NCPA - National Center for Policy Analysis

TAKE HEART IN THE FUTURE

September 8, 2006

A new era in health care began Tuesday when the Food and Drug Administration (FDA) approved, on a limited basis, a battery-operated device made of titanium and plastic that is designed to permanently replace a natural heart, says the Las Vegas Sun.

Previous artificial hearts, such as the Jarvik, were designed as stop-gap devices until transplants could be performed.  Most were either much larger or performed only part of a heart's function, and they required recipients to be hooked up to an external power source at all times.

This new device, developed by Abiomed Inc. of Danvers, Mass., after decades of federally funded research, is fully implantable and allows recipients freedom of movement for periods of at least two hours.

  • About the size of a grapefruit, the device was tested from 2001 to 2004 on 14 male patients, according to the New York Times.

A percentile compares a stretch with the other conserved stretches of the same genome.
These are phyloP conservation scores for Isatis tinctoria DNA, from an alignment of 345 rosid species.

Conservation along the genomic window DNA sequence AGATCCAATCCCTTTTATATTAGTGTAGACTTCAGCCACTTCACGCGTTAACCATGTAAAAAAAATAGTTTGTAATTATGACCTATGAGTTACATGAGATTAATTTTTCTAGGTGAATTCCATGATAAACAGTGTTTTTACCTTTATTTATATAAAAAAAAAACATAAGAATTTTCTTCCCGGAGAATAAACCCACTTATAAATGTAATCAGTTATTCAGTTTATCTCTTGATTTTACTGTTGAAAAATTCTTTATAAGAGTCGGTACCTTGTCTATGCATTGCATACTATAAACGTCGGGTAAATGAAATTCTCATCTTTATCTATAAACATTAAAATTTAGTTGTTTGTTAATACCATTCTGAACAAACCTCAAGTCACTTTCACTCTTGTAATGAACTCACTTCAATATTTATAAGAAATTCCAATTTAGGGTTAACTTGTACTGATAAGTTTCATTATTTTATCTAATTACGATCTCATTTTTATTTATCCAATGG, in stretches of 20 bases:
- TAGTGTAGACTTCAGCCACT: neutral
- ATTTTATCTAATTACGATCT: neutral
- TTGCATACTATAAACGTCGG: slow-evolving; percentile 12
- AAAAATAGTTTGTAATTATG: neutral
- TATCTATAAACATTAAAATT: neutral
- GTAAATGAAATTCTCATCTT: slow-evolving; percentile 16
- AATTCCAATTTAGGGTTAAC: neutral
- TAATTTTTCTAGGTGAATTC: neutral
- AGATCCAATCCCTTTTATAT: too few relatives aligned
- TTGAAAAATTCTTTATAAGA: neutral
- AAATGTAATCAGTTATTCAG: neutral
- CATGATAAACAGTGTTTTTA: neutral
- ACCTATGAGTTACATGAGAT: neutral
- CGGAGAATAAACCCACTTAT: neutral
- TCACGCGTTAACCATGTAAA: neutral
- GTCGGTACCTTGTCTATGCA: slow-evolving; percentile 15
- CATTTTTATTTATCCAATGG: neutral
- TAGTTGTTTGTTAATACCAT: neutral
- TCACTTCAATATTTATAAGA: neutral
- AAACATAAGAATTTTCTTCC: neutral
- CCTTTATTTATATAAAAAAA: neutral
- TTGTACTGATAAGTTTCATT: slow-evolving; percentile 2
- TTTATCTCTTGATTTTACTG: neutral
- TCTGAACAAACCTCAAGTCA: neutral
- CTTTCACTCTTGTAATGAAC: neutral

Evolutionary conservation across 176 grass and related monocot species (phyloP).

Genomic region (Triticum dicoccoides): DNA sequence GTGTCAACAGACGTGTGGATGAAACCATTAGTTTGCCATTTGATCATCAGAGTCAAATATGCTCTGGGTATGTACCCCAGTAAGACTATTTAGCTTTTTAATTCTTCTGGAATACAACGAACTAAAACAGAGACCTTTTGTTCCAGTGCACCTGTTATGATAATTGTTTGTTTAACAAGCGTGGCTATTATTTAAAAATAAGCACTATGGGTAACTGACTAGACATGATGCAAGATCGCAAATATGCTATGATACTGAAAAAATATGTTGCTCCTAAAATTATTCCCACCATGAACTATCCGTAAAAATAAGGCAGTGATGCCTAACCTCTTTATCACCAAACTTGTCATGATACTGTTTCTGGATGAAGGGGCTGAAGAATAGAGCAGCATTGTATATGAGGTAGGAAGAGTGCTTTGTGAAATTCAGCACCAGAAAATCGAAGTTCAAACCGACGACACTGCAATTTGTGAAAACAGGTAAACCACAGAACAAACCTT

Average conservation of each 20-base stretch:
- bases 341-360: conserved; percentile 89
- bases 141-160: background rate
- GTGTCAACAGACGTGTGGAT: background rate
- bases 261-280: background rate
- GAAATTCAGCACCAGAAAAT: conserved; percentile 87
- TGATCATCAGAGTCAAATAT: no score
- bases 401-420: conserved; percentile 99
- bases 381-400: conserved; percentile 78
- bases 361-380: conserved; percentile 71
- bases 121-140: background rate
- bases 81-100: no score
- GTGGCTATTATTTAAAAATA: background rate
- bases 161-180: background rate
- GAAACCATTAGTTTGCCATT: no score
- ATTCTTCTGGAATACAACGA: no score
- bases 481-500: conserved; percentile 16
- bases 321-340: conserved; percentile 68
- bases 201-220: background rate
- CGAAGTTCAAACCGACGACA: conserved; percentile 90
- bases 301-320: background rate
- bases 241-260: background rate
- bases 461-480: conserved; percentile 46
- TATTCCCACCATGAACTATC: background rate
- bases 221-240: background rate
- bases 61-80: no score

• Abiomed received FDA approval to manufacture 4,000 devices a year, despite the fact that all 14 of the volunteer heart patients died.
  • Three died as a consequence of the surgery and the others survived, on average, an extra five months.

Normally such results would not qualify for FDA approval, but the device received a humanitarian exemption as recipients will be limited to those aged 18 or older who are medically ineligible for a heart transplant and whose life expectancy is one month or less.

Questions will arise about this approval, and there are a number of ethical issues.  Certainly the cost will be an issue, as each operation will exceed $250,000 and insurance companies are not likely to provide coverage.

The FDA's decision allows the device to continue to evolve by way of improvements based on outcomes.  Without the FDA approval, it might be 20 or 30 years before another device gains limited approval, says the Sun.

Source: Editorial, "Take heart in the future; New artificial heart device holds promise for patients who are nearing death," Las Vegas Sun, September 8, 2006.

 

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